Commentary

No Tax Increase Needed

Over the past 40 years, do you think the federal government has become relatively larger or smaller in relation to the size of the economy?

Please take a look at the table below and perhaps, surprisingly, you will see that the federal government, in terms of taxes and spending as a share of total gross domestic product (GDP), has remained almost constant for decades, even though it has grown steadily in absolute terms. (State and local governments, however, have been growing as a share of GDP, and burdensome regulations have been growing at all levels of government.)

Even though income tax rates by the end of the Reagan administration (1988) were less than half the rates of 1968, tax revenue as a percentage of GDP was actually a bit higher. Budget deficits have averaged about 3 percent of GDP for the last 40 years, and the government debt as a percentage of GDP (approximately 37 percent) is close to its historical average for the last half-century. As the numbers show, those who say disaster is upon us and we must increase taxes are just plain wrong!

[T]he existing problems with Medicare, Medicaid, etc. can be solved by largely moving to privatized and market-based systems. ”

There has been a big shift in spending by the federal government over the last few decades, from defense to “entitlements,” specifically Social Security, Medicare, Medicaid and other welfare, medical and federal employee retirement programs. Many of those who insist that tax increases are needed argue that the entitlement programs will grow more rapidly than the economy and they must be funded. The problem with this argument is that tax increases will slow economic growth, and that no amount of tax increase can fund these programs if they are allowed to continue to grow faster than the economy. Fortunately, there are solutions that do not require any tax increase at all or substantial benefit cuts.

Other countries have solved, or are solving, the social security problem through privatization. The renowned economist, Jose Pinera, developed the world’s first, major, privatized social security system when he was labor minister in Chile. The Chilean program has been in effect for 29 years, is fully phased in, and has provided the workers with a rate of return exceeding 10 percent per year compounded, resulting in many Chileans having a very large investment portfolio for retirement. The Pinera system has been so successful that more than 30 countries have now adopted it. We now know, in both theory and practice, that privatized social security provides a much better retirement for workers with far more flexibility. Mr. Pinera, working with the Cato Institute, has developed a plan for the U.S. that does not require any tax increases and would fully protect those nearing retirement, while giving younger workers the probability of having a much higher return on their retirement contributions, along with great flexibility as to when they retire.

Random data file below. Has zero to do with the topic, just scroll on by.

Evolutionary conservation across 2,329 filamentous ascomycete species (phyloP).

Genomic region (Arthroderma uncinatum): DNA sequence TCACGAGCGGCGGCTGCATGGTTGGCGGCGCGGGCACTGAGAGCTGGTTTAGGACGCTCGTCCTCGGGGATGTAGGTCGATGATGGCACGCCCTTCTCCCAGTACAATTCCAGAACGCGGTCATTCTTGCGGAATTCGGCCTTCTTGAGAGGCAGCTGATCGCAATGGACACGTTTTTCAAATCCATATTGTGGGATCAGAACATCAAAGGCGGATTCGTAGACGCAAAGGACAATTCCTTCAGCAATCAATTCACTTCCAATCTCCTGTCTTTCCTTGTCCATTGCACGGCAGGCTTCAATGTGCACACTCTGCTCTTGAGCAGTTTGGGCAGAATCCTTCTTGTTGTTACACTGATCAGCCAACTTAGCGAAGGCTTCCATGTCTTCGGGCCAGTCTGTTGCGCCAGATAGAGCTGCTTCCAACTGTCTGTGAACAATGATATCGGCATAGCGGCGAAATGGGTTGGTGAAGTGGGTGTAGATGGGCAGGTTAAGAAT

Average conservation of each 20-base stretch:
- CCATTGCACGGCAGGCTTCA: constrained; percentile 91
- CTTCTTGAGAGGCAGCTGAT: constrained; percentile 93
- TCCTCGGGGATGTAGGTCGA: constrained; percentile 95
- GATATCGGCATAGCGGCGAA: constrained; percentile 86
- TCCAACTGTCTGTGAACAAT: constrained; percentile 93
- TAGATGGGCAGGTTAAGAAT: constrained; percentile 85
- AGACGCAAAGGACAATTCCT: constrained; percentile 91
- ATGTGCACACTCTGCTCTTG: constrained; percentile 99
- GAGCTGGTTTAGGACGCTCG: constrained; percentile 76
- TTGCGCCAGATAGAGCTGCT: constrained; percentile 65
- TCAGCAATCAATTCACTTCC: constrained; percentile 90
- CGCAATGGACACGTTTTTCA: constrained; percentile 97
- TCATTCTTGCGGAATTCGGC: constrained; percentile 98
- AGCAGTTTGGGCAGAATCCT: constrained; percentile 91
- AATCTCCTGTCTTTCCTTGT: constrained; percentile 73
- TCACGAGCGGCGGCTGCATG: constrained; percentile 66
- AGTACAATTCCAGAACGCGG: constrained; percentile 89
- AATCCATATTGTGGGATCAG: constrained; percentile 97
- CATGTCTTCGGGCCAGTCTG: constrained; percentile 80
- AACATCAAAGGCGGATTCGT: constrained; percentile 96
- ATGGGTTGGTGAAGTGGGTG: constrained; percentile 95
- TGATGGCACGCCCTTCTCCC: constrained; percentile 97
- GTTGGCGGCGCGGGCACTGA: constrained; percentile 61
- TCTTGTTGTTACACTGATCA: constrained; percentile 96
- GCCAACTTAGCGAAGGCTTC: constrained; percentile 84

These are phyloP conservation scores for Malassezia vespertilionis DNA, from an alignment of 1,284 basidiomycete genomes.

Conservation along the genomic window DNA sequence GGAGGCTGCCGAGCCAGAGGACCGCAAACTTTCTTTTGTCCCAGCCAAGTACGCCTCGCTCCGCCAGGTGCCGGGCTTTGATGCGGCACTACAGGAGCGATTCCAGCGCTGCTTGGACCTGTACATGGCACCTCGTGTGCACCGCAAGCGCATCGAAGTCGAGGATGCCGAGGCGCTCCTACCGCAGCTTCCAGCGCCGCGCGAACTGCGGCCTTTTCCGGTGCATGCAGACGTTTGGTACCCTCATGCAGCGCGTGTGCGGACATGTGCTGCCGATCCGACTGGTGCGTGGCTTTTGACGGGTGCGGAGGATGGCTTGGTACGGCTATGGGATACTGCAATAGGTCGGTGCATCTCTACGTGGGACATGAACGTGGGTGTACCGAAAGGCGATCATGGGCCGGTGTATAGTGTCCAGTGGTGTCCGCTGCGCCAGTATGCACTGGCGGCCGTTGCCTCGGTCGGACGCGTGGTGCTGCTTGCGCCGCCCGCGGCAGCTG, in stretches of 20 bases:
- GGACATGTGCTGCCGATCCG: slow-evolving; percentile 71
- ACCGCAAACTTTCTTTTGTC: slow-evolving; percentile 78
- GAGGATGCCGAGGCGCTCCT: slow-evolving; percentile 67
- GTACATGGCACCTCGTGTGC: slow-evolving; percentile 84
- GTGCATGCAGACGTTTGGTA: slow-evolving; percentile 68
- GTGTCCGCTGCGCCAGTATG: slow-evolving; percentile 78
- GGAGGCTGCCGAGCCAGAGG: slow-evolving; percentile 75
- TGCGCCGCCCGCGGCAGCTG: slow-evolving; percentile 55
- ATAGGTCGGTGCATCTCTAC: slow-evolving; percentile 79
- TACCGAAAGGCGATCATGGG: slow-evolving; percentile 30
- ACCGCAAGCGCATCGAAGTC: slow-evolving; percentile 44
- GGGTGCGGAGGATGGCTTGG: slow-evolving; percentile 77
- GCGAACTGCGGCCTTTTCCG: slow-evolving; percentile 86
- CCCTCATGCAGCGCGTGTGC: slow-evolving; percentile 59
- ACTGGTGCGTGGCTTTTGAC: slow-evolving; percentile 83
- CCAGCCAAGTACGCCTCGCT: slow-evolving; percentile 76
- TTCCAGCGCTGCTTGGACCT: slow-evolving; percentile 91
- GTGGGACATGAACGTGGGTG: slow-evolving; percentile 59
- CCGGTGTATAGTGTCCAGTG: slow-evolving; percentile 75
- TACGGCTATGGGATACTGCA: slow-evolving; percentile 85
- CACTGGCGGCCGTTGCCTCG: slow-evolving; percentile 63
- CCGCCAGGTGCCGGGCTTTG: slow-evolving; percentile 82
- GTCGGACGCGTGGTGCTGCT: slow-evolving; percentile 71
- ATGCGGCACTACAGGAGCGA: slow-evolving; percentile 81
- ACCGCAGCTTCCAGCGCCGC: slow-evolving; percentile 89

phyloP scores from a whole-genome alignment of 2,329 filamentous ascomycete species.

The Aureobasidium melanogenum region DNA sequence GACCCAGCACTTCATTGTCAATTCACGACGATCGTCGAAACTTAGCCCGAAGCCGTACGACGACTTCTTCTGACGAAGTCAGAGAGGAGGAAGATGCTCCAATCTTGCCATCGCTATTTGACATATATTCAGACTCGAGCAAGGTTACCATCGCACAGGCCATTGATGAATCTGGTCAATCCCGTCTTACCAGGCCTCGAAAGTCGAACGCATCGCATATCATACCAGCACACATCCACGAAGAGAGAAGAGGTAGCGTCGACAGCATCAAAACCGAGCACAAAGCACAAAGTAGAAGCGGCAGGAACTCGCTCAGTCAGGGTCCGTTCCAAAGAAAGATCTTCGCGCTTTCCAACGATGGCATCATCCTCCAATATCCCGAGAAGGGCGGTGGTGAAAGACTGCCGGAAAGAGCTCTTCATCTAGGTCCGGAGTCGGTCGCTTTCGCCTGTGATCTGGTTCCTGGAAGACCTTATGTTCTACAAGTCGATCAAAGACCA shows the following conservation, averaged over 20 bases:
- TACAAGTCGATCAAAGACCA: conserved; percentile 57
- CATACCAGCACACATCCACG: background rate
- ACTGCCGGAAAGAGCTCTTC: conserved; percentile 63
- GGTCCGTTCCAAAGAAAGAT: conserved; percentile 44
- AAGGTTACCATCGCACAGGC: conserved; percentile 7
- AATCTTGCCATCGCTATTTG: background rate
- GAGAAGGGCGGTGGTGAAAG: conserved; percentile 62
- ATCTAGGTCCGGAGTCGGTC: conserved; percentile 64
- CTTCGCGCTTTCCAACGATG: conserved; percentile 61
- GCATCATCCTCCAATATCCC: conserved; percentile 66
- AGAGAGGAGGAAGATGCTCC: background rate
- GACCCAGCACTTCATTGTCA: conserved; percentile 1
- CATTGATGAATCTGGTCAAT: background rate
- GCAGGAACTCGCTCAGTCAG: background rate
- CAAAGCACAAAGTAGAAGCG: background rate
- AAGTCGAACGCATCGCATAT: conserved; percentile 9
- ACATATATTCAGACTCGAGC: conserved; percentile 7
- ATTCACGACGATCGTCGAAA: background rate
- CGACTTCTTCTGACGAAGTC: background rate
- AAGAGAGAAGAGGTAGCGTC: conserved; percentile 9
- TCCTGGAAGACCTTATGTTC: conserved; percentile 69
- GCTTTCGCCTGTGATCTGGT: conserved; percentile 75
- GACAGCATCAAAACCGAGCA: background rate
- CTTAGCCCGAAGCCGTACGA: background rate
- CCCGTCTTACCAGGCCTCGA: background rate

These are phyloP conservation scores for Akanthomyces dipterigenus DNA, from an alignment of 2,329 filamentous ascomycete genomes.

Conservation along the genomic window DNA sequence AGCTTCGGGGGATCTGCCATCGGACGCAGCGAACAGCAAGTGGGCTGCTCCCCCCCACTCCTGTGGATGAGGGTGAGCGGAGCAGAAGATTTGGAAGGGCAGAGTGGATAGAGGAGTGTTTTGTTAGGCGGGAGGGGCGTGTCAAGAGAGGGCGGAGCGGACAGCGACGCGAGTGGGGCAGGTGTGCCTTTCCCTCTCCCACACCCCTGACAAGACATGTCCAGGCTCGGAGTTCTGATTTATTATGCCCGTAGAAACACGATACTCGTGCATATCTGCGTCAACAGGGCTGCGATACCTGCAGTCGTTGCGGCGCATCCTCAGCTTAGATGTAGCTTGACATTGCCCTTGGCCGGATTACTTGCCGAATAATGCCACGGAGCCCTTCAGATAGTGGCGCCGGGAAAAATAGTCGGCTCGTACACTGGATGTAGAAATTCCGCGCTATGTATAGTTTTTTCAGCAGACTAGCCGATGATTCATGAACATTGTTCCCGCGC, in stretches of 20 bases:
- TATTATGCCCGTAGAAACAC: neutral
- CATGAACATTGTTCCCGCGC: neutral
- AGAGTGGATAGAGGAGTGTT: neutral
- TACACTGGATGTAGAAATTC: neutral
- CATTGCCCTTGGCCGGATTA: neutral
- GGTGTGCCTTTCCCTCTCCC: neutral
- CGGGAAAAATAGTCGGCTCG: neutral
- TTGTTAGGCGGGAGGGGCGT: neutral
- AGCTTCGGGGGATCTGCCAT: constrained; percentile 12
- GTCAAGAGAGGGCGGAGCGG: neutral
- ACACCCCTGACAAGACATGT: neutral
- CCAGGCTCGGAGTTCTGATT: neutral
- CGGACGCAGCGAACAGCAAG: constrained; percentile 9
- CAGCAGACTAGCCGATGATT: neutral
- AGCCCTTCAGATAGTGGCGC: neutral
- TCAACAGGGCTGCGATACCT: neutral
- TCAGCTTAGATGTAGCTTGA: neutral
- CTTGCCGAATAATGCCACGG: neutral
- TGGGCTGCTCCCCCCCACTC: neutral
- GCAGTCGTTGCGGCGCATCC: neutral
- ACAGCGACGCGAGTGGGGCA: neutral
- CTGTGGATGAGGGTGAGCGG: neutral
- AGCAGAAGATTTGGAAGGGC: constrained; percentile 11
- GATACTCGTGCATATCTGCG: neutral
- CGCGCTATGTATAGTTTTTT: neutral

Likewise, the existing problems with Medicare, Medicaid, etc. can be solved by largely moving to privatized and market-based systems. Greatly expanded Health Savings Accounts coupled with catastrophic insurance will solve the problem for most people, with government programs reserved for the relatively few who are unable to work or earn enough. Again, several major U.S. think tanks have developed detailed programs of how to do this without tax increases. (Note: health-care spending in the U.S. is a much larger percentage of GDP than in any other country. Yet, because of the poor design of the health-care systems - primarily due to disincentives created by government - the cost-effectiveness is far below what it could be.)

The tax increase advocates also argue we must increase taxes to reduce the deficit. The problem again is that tax increases slow economic growth, resulting in diminished growth in the tax base while, at the same time, increasing the pressure for more government spending. If Congress were to act responsibly (yes, an oxymoron), it would hold down the growth of spending, as was done in the late 1980s and late 1990s, and eliminate those government programs that do not meet a reasonable cost-benefit test. As has been shown before, such actions would quickly eliminate the deficit.

The good news is that the actual numbers show that it is possible to responsibly develop a program to eliminate the income tax and replace it with a relatively low-rate (less than 10 percent) sales tax. Once Social Security and Medicare privatizations are fully phased in, there would no longer be a need for the federal government to collect taxes to support these programs, which now account for close to half of the budget. Up until now, the sales tax proponents, such as former Arkansas Gov. Mike Huckabee, have not been able to gain traction because the sales tax rate to replace all of the present income and payroll taxes — at least 23 percent — is viewed as too high. But if most of the entitlements were privatized and counterproductive government subsidies and programs eliminated, a sales tax could easily provide all of the revenue needed for the necessary functions of government.

This program would be real constructive “change.” What is needed is a candidate who is bold enough and courageous enough to take on the special interests and run with it.

Richard W. Rahn is a senior fellow at the Cato Institute and chairman of the Institute for Global Economic Growth.